Geopolitics lead to Boom/Gloom Index tumble after record high

Economic growth


Index May14The IeC Boom/Gloom Index (blue column) proved its value again last month.  It shot to a new record high, and this was then followed by a record high for both the S&P 500 (red line) and the Dow Jones Industrials.  But now the Index has fallen sharply.  This highlights the major divergence between developments in the real world, and financial markets:

  • It was no surprise to see US GDP at just 0.1% in Q1, or that over 800k people left the US workforce in April
  • Nor is it a surprise that Abenomics is now going seriously wrong in Japan, with auto sales forecast to fall 15%

Instead, just as forecast in the blog’s New Year Outlook, policymakers’ optimism about an ‘inevitable recovery’ has once again disappointed.

The real concern about financial markets, however, is the debt of debt now taken on by traders.  Borrowing levels on the New York Stock Exchange remain at record levels at $450bn – higher, even, than during the previous bubbles of 2000 and 2008:

  • High levels of borrowing suggest that traders believe that US policymakers will not allow markets to fall
  • Thus they are happy to speculate with borrowed money, to increase their ‘winnings’
  • If someone borrows $100 to invest alongside their own $100, they double their return if the market goes up
  • But, of course, they can lose more than their original $100 if the market starts to fall

This is what has always happened in the past – as at the end of the dot-com bubble in 2000, and the subprime bubble in 2008.  Suddenly people realise they have overpaid and rush for the exits.  But we are not yet at the equivalent moment to 7 September 2008, and the blog’s now famous warning “The Price of All Assets Will Go Down“.

In the meantime, the speculators simply laugh at warnings and remind everyone of the profits they are making.

But there is no shortage of potential catalysts to cause markets to go into reverse:

  • Ukraine’s fighting continues: and the US has sent 600 troops to Poland/Baltic states to support its NATO allies
  • Oil markets look perilous, with record high US inventories starting to pressure prices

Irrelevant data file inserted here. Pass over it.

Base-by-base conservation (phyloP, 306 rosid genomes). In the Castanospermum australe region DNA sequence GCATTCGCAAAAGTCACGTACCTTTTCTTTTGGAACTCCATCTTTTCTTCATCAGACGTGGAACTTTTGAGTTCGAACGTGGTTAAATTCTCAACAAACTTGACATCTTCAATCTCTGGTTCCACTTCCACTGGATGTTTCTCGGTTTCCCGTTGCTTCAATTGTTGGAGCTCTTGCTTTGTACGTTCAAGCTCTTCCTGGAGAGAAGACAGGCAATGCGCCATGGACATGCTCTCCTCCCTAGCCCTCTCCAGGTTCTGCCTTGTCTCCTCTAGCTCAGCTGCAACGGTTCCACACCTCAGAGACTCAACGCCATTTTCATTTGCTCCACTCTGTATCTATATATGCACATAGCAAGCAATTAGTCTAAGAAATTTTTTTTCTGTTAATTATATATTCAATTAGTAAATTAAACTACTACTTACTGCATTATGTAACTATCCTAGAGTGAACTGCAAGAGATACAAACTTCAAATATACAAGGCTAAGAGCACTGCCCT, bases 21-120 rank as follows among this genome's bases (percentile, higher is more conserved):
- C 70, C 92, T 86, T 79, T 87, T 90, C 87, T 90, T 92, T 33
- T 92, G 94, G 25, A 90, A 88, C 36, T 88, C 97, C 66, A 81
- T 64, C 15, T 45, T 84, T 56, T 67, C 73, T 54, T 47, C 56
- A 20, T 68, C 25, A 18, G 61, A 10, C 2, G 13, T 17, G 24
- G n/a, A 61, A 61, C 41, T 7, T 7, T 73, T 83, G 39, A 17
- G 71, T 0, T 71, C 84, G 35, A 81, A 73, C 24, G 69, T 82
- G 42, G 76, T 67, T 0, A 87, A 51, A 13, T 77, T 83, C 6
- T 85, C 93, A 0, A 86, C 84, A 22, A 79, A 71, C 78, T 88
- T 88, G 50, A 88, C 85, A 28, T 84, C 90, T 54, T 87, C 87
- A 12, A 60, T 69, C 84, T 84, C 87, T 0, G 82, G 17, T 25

• China’s leadership is continuing its credit crackdown on the real estate market
  • As the blog discusses tomorrow, this means developers’ cash needs are now driving polyethylene imports

And, of course, this month sees the European elections take place.  These are likely to provide further warning tremors of the earthquake that threatens today’s seemingly calm market surface:

  • It is quite possible that anti-EU parties will top the polls in 2 of the 5 major EU countries – France and the UK
  • Across the EU itself, Reuters suggests these parties could well achieve 20% – 25% of the total vote
  • Of course, conventional wisdom says they can safely be ignored, and that it will be ‘business as usual’
  • But this vote would double the Greens 7.5% in the 1989 election, which made environmentalism a major force

The key issue is that markets and companies have become complacent over the potential impact of geopolitics.  They have forgotten the world before the Boomer-led SuperCycle.  And as the saying goes, ‘those who cannot remember the past are condemned to repeat it’:

  • China’s Communist Party has no interest in anything other than its own survival in power
  • It is taking the necessary steps to ensure this survival, as the blog’s Research Note described
  • Similarly the Russian leadership does not depend on Wall Street money for its survival